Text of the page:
Operations Research II
a) Course Title: Operations Research II
b) Sponsor: Dr. Chris Lacke, Department of Mathematics
c) Credit Hours: 3 credit hours
d) Course Level: Graduate
e) Curricular Effect:
Bank B elective for the Master of Arts in Mathematics,
elective for the Master of Science in Engineering and
An undergraduate course in probability
1) Math 03.511 Operations Research I,
2) an undergraduate course in linear algebra
an undergraduate course in multivariate calculus
3) permission of the instructor.
g) Suggested Time, Implementation: This course will be offered once every other spring.
h) Resources: Faculty, equipment and library resources are adequate.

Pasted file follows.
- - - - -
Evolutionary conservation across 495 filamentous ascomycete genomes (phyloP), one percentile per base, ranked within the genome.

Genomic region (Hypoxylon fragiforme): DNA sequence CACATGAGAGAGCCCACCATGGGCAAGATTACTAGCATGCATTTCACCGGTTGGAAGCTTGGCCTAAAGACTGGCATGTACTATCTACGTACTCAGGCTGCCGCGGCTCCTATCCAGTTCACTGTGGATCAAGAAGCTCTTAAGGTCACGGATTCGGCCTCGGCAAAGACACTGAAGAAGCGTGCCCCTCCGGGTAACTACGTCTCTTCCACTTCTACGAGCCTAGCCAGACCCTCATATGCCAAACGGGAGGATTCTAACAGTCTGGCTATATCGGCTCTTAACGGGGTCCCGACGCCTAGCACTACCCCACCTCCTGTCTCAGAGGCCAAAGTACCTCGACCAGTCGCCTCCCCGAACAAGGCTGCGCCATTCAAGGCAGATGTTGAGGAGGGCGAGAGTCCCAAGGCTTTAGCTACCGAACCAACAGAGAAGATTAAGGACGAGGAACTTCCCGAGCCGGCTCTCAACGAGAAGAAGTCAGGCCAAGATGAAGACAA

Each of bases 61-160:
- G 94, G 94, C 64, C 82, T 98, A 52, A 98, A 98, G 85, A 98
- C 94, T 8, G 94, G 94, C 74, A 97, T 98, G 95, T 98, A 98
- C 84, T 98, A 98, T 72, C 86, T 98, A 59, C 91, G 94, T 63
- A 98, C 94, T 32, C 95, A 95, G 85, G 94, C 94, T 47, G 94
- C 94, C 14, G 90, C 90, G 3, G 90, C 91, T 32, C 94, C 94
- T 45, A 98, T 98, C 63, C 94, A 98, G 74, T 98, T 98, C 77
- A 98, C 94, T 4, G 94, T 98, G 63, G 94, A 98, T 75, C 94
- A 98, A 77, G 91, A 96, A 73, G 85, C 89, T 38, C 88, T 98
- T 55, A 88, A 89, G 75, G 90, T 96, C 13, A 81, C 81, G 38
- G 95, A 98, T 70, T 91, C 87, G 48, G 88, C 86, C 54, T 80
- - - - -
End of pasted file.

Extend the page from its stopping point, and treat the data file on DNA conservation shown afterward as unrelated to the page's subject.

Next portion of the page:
The development of mathematical applications in business, government and the military during the 20th century has been phenomenal. It is no longer sufficient to find a solution to a problem, but rather to develop a methodology to provide the optimal solution to a problem. In its early days, operations research was used by the British military to find the best way to move all of its forces and equipment across the English Channel. Modern applications include portfolio theory, environmental and communication systems development, hospital staffing, and production planning. Operations researchers use their strong mathematical background to find a best solution to a problem, given a specific set of limitations, or constraints. A vast mathematical background is required, as operations researchers are required to build mathematical models that can involve virtually any type of mathematical function. Moreover, operations researchers need to be able to convert everyday phenomena to mathematical expressions. The extensive growth of the Institute for Operations Research and the Management Sciences (INFORMS) during the 1980ís and 1990ís has been, in large part, to the demand for qualified students in this field.